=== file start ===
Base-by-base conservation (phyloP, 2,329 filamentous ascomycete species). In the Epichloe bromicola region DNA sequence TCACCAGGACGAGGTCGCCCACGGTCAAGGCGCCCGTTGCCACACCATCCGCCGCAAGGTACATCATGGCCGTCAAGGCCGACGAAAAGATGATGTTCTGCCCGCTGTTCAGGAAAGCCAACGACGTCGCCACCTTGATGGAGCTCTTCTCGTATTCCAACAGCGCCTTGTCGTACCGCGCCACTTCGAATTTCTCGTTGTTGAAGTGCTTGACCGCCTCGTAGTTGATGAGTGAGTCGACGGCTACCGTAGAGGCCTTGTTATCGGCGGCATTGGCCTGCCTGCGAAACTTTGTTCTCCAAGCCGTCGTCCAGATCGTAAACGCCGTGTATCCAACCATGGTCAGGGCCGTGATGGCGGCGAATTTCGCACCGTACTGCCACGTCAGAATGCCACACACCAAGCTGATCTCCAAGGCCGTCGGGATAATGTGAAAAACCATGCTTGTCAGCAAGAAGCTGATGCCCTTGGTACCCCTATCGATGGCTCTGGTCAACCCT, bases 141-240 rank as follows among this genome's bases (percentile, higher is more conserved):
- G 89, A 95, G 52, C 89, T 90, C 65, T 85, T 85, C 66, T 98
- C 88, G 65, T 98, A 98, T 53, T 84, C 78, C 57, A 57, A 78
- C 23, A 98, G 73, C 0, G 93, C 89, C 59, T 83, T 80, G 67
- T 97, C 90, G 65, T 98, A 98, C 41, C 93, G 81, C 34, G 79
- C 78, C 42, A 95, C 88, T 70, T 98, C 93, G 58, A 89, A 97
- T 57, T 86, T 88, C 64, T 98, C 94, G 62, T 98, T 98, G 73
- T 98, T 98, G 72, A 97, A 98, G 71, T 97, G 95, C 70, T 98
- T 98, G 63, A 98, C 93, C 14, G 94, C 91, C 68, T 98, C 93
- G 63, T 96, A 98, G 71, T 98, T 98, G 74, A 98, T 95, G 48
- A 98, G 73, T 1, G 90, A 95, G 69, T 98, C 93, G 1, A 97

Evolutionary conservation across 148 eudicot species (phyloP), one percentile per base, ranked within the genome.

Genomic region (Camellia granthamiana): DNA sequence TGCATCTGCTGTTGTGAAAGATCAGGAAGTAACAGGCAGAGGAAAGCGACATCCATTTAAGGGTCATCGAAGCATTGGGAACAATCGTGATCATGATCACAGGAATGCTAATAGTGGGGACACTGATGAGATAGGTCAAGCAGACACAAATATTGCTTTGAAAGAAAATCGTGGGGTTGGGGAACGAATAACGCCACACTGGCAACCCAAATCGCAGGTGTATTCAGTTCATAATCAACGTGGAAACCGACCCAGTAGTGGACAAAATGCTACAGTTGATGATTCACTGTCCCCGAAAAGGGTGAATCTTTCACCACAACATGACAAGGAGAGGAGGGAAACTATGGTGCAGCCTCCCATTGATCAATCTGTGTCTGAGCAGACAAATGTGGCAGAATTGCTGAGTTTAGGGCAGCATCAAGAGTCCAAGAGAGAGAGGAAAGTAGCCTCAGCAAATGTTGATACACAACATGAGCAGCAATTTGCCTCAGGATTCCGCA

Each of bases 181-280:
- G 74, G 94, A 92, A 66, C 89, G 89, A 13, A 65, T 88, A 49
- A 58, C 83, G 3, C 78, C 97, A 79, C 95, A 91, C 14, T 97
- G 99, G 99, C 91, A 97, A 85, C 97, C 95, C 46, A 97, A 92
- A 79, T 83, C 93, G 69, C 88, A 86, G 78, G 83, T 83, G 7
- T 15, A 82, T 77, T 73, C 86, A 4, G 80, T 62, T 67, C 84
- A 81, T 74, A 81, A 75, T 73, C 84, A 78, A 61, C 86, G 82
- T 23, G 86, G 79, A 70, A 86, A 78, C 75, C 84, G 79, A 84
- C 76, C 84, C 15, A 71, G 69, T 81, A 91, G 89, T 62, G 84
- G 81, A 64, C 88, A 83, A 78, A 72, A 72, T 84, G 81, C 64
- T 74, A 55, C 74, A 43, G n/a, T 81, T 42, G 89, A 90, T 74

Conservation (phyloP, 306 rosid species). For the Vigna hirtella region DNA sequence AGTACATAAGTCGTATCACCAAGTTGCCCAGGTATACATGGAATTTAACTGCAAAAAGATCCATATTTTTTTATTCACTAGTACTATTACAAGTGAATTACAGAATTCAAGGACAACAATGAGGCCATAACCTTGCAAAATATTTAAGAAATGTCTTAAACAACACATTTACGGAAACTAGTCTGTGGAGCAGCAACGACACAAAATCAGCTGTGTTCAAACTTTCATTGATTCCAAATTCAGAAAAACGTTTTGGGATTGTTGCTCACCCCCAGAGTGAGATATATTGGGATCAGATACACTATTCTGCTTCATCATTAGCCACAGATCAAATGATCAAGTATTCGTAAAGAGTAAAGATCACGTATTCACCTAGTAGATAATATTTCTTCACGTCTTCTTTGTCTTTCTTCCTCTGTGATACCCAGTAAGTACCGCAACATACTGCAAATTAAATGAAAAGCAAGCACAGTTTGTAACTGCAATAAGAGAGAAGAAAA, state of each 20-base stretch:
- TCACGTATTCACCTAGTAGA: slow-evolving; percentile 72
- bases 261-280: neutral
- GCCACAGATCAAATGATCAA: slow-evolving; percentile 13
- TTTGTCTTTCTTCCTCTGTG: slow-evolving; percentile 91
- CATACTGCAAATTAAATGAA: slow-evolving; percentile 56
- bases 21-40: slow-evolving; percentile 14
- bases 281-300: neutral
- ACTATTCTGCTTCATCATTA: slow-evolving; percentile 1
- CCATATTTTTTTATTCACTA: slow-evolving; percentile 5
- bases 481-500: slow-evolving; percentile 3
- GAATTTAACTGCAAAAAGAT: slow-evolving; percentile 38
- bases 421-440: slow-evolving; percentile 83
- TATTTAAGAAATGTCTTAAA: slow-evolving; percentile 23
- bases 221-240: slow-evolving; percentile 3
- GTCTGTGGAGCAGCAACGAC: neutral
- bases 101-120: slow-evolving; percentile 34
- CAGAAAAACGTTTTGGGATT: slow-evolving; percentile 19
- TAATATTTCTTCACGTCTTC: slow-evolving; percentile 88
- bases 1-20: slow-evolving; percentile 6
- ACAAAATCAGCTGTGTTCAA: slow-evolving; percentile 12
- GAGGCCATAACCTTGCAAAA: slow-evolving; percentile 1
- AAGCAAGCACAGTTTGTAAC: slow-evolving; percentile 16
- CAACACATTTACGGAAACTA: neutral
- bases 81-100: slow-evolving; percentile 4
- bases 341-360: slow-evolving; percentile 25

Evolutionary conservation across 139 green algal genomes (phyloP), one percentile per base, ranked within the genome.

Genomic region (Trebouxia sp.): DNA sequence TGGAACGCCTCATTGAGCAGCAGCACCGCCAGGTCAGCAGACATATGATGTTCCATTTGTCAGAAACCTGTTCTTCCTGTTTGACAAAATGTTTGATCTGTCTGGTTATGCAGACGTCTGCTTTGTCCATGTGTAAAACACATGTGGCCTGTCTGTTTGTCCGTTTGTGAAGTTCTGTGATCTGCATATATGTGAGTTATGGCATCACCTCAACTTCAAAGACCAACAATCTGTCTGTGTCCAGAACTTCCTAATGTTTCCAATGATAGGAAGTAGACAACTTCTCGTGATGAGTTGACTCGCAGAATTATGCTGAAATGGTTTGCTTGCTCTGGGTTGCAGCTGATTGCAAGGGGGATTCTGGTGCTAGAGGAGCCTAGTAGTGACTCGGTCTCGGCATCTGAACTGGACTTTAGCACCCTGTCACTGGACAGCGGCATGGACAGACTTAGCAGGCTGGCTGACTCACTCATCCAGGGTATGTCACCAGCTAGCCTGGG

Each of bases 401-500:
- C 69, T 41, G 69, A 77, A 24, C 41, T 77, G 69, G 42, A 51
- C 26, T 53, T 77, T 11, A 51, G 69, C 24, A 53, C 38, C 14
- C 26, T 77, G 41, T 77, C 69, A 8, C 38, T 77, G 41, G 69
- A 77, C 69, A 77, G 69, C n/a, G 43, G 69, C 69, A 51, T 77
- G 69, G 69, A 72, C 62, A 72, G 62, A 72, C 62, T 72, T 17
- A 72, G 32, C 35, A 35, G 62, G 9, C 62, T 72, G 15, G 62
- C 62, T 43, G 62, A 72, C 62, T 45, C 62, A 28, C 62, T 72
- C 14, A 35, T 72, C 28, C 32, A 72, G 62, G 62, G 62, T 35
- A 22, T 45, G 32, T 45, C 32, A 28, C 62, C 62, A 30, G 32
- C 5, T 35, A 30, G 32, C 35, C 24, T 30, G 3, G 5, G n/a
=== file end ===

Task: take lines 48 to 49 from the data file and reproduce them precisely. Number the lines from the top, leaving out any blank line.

- CAACACATTTACGGAAACTA: neutral
- bases 81-100: slow-evolving; percentile 4